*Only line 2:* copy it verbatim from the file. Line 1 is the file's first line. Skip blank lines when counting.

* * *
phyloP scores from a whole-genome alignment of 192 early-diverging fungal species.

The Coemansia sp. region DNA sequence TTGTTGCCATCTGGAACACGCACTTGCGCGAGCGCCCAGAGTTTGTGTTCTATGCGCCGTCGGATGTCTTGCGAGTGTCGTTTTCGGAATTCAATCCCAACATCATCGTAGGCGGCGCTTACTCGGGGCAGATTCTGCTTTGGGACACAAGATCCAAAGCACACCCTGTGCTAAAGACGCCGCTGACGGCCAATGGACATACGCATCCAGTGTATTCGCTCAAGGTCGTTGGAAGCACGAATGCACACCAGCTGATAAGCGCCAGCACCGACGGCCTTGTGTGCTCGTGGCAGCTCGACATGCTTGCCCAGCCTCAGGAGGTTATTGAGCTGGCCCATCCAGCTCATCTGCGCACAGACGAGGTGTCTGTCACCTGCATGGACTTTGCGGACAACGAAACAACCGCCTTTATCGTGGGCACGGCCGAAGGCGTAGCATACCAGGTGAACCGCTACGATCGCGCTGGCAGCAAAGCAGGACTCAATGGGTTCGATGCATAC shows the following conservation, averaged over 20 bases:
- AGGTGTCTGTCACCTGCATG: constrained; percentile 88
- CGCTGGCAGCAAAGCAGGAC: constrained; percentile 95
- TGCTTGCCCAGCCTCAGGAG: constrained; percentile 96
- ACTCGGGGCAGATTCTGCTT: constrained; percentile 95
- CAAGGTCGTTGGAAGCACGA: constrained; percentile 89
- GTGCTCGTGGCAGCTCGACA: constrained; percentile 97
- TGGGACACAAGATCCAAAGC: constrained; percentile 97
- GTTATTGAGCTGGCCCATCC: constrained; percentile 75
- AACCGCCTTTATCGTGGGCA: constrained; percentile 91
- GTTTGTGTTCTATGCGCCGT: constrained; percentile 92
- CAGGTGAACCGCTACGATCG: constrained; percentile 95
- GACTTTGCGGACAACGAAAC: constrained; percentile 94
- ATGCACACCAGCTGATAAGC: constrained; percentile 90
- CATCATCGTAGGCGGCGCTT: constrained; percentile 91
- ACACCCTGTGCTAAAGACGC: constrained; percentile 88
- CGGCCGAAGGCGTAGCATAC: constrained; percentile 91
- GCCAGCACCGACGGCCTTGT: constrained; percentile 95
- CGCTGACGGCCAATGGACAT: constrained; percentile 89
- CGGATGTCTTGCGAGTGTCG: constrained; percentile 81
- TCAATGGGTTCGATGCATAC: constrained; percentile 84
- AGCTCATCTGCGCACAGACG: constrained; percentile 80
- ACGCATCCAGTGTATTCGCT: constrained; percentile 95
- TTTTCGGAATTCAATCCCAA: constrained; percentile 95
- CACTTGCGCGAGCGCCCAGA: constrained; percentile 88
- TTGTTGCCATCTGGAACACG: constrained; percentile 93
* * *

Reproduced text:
The Coemansia sp. region DNA sequence TTGTTGCCATCTGGAACACGCACTTGCGCGAGCGCCCAGAGTTTGTGTTCTATGCGCCGTCGGATGTCTTGCGAGTGTCGTTTTCGGAATTCAATCCCAACATCATCGTAGGCGGCGCTTACTCGGGGCAGATTCTGCTTTGGGACACAAGATCCAAAGCACACCCTGTGCTAAAGACGCCGCTGACGGCCAATGGACATACGCATCCAGTGTATTCGCTCAAGGTCGTTGGAAGCACGAATGCACACCAGCTGATAAGCGCCAGCACCGACGGCCTTGTGTGCTCGTGGCAGCTCGACATGCTTGCCCAGCCTCAGGAGGTTATTGAGCTGGCCCATCCAGCTCATCTGCGCACAGACGAGGTGTCTGTCACCTGCATGGACTTTGCGGACAACGAAACAACCGCCTTTATCGTGGGCACGGCCGAAGGCGTAGCATACCAGGTGAACCGCTACGATCGCGCTGGCAGCAAAGCAGGACTCAATGGGTTCGATGCATAC shows the following conservation, averaged over 20 bases: